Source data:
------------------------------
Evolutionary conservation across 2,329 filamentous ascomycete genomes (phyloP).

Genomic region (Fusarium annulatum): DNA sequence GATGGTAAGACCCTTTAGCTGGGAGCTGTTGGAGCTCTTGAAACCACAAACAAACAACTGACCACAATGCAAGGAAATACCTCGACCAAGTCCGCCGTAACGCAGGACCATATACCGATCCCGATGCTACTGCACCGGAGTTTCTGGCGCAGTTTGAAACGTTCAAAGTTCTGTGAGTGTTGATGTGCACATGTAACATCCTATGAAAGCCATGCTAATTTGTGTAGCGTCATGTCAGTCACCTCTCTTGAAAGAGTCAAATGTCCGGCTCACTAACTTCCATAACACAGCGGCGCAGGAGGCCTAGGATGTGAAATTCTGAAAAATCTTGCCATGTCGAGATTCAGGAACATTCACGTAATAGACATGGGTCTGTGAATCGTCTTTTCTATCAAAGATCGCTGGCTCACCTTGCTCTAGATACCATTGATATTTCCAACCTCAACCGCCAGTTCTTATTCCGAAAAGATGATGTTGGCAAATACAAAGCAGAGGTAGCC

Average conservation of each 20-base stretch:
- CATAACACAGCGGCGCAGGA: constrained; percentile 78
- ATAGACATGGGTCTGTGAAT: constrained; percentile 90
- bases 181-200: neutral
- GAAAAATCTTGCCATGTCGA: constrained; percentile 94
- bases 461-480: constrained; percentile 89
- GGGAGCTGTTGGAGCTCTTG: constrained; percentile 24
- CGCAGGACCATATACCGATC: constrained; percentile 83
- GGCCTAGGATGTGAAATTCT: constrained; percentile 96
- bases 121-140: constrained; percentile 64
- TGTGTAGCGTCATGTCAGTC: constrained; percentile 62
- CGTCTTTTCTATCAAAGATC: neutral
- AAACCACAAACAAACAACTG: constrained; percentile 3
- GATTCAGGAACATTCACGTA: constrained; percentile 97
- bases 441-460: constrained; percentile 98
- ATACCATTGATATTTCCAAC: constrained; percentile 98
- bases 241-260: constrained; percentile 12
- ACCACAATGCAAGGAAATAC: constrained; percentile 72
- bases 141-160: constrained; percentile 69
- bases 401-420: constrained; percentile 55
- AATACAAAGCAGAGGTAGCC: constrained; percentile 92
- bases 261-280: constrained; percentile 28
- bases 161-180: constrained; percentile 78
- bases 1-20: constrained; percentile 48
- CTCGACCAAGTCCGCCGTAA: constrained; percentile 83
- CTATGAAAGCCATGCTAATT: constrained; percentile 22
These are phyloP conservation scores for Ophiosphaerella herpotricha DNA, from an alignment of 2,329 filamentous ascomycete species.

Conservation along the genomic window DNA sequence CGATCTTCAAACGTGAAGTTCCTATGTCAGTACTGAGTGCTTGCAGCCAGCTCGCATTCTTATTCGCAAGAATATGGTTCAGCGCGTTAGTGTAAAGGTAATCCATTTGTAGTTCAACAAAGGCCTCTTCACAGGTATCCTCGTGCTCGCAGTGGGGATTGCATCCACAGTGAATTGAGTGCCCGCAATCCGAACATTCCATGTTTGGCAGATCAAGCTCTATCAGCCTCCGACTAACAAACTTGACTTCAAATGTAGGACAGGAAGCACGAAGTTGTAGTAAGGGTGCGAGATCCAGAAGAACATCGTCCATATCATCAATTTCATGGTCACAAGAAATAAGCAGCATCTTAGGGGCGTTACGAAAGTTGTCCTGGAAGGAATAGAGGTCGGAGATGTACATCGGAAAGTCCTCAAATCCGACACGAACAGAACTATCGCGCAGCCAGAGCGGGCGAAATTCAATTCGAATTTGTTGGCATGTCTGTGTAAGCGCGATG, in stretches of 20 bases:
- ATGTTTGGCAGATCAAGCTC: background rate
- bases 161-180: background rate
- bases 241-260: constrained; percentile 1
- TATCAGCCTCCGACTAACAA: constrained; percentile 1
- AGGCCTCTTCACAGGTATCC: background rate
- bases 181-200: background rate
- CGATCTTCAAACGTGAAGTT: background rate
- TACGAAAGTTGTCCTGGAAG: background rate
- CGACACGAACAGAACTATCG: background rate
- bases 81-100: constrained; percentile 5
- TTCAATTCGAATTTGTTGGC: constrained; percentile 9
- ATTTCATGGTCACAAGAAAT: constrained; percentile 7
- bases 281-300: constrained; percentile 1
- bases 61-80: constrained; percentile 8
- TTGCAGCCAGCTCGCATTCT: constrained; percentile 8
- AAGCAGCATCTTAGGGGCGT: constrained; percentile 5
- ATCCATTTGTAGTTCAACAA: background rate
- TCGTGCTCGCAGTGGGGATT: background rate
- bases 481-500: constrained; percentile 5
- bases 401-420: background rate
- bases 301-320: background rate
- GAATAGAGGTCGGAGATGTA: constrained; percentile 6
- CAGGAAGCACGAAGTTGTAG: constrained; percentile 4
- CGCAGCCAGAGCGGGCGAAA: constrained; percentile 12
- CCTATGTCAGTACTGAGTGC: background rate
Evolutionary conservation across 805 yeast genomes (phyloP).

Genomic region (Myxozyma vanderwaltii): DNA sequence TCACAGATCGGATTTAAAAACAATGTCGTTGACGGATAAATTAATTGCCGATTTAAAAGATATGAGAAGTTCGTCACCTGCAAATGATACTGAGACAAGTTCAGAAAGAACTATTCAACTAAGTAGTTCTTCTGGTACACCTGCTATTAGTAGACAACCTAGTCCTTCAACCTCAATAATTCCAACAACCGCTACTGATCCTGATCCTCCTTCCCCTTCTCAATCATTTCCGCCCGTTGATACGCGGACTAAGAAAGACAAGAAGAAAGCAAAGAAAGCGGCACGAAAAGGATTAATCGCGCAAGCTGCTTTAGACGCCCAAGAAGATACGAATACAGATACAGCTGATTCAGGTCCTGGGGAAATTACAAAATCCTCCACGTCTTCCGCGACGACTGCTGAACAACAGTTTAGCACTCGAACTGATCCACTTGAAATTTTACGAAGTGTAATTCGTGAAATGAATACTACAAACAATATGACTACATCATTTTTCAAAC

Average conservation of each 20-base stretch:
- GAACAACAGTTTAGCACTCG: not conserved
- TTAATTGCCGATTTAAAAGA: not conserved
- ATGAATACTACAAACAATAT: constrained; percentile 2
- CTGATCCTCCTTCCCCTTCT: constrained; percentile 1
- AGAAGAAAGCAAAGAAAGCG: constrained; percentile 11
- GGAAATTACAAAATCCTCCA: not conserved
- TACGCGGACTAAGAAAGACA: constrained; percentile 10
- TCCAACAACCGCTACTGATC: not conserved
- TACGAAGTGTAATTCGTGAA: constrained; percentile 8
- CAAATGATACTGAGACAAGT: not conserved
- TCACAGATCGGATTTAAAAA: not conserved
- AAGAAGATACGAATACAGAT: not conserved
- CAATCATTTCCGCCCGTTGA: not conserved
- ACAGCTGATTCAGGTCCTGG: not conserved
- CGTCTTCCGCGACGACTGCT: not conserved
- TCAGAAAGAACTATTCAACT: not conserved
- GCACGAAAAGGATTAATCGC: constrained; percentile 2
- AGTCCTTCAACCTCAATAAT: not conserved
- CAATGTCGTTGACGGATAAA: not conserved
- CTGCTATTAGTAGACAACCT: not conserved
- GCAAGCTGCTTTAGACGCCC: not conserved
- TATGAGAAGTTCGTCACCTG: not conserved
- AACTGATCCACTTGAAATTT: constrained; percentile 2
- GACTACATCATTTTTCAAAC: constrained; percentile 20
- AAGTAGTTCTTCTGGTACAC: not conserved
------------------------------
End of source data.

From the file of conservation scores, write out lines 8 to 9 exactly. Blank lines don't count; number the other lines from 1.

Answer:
- bases 461-480: constrained; percentile 89
- GGGAGCTGTTGGAGCTCTTG: constrained; percentile 24